The Lost City of Melbourne – cheat sheet

Everything you need to know before watching Gus Berger's documentary, in less than 60 seconds.

What’s this?

As per the documentary’s website:

In the 1850s, Melbourne was the fastest growing city in the world. ‘They dreamt big, they built big … it was a city jumping out of its skin’.

It became an epicentre of film culture and its hotels, restaurants and cafes became world renowned. However, the attempted ‘modernisation’ of Melbourne in the 1950s destroyed much of the city, including its elegant cinemas and picture palaces. Our buildings were deemed too Victorian, the opposite of a modern metropolis, and Whelan The Wrecker’s demolition blitz began.

Featuring rare archival film & photography, this film is a revelatory work that allows its audience to reimagine the former glory of the lost city of Melbourne.

Who directs?

Gus Berger, who also directed Duke Vin and the Birth of Ska (2008).

I’d love to read an interview with Mr Berger about this project – is there one on ScreenHub?

You’re in luck! Here’s a snippit:

During the lockdown, my little cinema here in Thornbury was one of the first businesses to close. And once I’d dealt with the shock of hibernating the business, I realised that I suddenly had time on my hands to dive back into new projects. I also felt that being creative was an important way for me to cope mentally throughout the pandemic and the lock downs.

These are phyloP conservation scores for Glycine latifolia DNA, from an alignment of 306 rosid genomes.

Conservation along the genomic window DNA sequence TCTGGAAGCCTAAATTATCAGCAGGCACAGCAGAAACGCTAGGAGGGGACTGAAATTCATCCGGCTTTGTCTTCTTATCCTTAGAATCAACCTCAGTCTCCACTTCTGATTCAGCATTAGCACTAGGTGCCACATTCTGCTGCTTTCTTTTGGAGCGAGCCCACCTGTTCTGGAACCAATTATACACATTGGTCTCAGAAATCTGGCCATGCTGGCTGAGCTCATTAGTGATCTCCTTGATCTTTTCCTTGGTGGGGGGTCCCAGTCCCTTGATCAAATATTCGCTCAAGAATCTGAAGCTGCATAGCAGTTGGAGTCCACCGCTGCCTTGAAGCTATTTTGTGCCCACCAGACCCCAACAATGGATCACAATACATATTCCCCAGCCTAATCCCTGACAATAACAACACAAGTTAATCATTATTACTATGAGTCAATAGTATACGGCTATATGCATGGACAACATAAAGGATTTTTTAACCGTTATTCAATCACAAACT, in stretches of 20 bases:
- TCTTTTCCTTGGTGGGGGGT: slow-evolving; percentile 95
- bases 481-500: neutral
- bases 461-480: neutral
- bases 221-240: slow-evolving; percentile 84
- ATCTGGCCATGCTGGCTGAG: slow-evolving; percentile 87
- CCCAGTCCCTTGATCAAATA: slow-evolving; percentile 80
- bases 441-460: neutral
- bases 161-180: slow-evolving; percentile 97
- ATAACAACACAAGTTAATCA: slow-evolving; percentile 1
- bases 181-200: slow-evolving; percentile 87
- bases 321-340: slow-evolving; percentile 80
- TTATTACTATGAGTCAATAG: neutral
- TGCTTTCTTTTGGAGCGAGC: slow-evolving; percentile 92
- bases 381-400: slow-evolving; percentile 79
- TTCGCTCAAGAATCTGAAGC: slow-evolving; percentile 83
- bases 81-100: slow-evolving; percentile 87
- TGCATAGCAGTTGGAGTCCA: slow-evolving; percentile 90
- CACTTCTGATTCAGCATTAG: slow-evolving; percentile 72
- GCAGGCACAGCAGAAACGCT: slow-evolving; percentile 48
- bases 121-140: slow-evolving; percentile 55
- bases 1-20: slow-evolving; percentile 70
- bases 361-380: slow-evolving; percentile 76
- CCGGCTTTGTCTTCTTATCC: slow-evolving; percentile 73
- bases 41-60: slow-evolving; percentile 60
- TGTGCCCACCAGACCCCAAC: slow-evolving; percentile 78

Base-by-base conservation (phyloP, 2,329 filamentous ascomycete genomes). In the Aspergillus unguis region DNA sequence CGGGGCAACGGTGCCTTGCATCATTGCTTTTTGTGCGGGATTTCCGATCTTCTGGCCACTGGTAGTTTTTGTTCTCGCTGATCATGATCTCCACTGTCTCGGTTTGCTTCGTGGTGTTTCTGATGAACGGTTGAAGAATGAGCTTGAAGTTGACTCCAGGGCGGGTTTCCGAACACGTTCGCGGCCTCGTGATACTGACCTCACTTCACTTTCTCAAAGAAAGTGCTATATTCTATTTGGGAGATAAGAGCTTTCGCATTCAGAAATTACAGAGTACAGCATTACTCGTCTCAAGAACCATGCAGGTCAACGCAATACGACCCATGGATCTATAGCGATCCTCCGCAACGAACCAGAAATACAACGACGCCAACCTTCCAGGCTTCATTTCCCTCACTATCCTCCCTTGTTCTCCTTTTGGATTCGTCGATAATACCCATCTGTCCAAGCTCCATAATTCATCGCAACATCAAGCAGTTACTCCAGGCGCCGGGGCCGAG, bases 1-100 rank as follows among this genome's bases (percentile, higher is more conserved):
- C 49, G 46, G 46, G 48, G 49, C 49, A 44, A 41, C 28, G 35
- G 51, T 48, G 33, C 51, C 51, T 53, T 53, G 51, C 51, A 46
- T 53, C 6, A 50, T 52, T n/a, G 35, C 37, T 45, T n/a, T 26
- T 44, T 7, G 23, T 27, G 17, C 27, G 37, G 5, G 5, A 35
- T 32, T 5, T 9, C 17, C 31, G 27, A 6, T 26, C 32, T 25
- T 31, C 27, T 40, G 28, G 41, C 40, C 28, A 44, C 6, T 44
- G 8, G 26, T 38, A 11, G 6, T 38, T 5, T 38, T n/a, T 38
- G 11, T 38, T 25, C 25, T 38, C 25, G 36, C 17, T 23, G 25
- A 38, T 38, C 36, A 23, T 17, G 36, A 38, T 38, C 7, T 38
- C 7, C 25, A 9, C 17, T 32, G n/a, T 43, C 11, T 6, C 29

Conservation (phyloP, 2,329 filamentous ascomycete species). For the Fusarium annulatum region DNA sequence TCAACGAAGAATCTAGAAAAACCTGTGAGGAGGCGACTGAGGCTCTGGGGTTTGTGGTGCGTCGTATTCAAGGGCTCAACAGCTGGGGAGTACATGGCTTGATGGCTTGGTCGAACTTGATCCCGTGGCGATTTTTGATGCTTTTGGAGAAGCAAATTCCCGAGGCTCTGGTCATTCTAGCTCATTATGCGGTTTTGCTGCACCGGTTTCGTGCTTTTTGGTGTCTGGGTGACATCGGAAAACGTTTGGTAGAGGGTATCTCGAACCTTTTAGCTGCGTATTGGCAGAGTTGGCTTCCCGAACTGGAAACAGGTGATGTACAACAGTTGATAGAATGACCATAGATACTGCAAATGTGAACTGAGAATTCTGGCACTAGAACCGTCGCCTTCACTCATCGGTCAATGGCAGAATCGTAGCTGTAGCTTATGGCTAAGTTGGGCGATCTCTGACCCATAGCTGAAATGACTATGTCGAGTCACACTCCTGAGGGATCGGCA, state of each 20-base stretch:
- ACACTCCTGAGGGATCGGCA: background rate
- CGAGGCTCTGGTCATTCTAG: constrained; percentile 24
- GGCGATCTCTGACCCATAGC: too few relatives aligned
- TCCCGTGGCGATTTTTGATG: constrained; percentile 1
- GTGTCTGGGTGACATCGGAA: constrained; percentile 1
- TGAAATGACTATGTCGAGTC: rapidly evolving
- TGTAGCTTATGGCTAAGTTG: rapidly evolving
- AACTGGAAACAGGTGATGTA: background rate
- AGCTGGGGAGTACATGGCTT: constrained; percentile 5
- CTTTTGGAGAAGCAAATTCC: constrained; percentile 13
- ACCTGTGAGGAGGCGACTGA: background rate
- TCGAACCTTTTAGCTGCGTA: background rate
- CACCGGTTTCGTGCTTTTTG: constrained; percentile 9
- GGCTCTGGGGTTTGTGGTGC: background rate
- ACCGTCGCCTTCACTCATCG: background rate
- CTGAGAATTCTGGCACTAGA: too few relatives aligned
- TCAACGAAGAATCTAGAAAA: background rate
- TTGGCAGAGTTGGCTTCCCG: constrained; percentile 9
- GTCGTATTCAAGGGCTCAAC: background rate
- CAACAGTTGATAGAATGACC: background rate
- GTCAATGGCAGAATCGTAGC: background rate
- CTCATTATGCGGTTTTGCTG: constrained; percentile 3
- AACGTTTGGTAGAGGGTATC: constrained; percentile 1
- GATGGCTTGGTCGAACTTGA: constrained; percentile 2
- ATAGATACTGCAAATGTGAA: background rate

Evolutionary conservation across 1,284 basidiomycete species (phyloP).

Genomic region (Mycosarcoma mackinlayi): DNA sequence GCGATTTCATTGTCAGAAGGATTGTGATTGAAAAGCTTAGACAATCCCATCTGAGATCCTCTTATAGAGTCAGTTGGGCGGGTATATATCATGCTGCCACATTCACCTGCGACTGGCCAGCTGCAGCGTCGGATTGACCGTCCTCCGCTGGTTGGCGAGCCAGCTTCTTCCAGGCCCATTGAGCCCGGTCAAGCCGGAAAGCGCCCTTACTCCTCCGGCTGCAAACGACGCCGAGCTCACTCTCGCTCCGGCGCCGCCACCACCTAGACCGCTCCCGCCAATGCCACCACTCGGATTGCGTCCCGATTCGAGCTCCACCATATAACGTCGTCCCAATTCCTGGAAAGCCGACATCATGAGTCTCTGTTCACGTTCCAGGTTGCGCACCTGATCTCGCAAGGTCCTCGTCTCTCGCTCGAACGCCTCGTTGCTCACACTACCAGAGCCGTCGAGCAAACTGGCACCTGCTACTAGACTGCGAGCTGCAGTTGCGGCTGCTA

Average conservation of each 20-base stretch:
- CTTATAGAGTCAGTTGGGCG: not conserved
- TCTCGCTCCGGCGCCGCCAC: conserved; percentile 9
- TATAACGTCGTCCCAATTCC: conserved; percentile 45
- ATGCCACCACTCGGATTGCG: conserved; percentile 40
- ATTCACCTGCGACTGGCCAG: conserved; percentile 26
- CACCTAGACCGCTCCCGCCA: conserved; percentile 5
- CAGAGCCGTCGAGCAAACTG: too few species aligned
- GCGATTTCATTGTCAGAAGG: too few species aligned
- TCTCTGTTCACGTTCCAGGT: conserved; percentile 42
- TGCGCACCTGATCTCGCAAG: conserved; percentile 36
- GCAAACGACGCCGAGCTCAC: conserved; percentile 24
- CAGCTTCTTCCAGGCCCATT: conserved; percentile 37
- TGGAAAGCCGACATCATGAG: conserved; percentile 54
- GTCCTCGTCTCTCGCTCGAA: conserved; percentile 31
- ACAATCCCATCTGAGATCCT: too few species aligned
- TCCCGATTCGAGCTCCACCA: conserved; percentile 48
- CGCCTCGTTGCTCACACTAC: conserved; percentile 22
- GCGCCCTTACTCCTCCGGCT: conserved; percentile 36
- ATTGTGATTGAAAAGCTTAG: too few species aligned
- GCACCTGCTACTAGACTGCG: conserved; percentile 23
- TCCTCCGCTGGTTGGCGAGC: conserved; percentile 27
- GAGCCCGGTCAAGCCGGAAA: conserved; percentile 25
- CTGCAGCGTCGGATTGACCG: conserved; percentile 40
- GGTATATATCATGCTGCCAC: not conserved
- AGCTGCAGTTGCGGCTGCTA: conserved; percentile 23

I spend a lot of time going through the State Library of Victoria’s photographic archives, and once I’d gone through the photos of cinemas and theatres, I started looking at the street scenes of Bourke Street at the turn of the century, like 1900-1910, and was just fascinated by the bustling and busy Bourke Street, Collins Street and Elizabeth Street that had been so incredibly well-documented by the photographers. At the same time, I was coming across a whole lot of photographs of these incredible buildings, like hotels and markets that weren’t standing anymore – including skyscrapers, the Australia building, Prells Tower, the APA building – and I was like, ‘what’s happened to these buildings? Why did we lose these incredible structures?’

Interview: Achieving the impossible with Gus Berger

Is there a trailer?

Do the critics like it?

Stephen A Russell certainly did, writing for ScreenHub, and to date his is the only review on Rotten Tomatoes. Here’s some of what he wrote:

A labour of love, director Gus Berger crafted this tribute to filmic temples lost to oblivion – AKA mostly Whelan The Wrecker demolition company – while his own palaces, the Thornbury Picture House and Blow Up Cinema, were closed during lockdowns. Painstakingly put together with heaps of sumptuous archival footage summoned from the National Film and Sound Archives, it’s both a heartbreaking tribute to what was lost and also saved, like the Yarraville Sun and the ornate Regent Theatre (even if it’s no longer a cinema).

The 10 best Australian films of 2022 … maybe

Don’t say

[in a sarcastic voice] At least we still have Fed Square.

Mike Lehmann, Mike Switzerland/ Wiki Commons.

Do say

[with a tone of steadfast civic pride] At least we still have Fed Square.

Mike Lehmann, Mike Switzerland/ Wiki Commons.

Where and when can I watch it?

The Lost City of Melbourne premieres on 6 July on DocPlay

Read more cheat sheets on ScreenHub

Paul Dalgarno is author of the novels A Country of Eternal Light (2023) and Poly (2020); the memoir And You May Find Yourself (2015); and the creative non-fiction book Prudish Nation (2023). He was formerly Deputy Editor of The Conversation and joined ScreenHub as Managing Editor in 2022. X: @pauldalgarno. Insta: @dalgarnowrites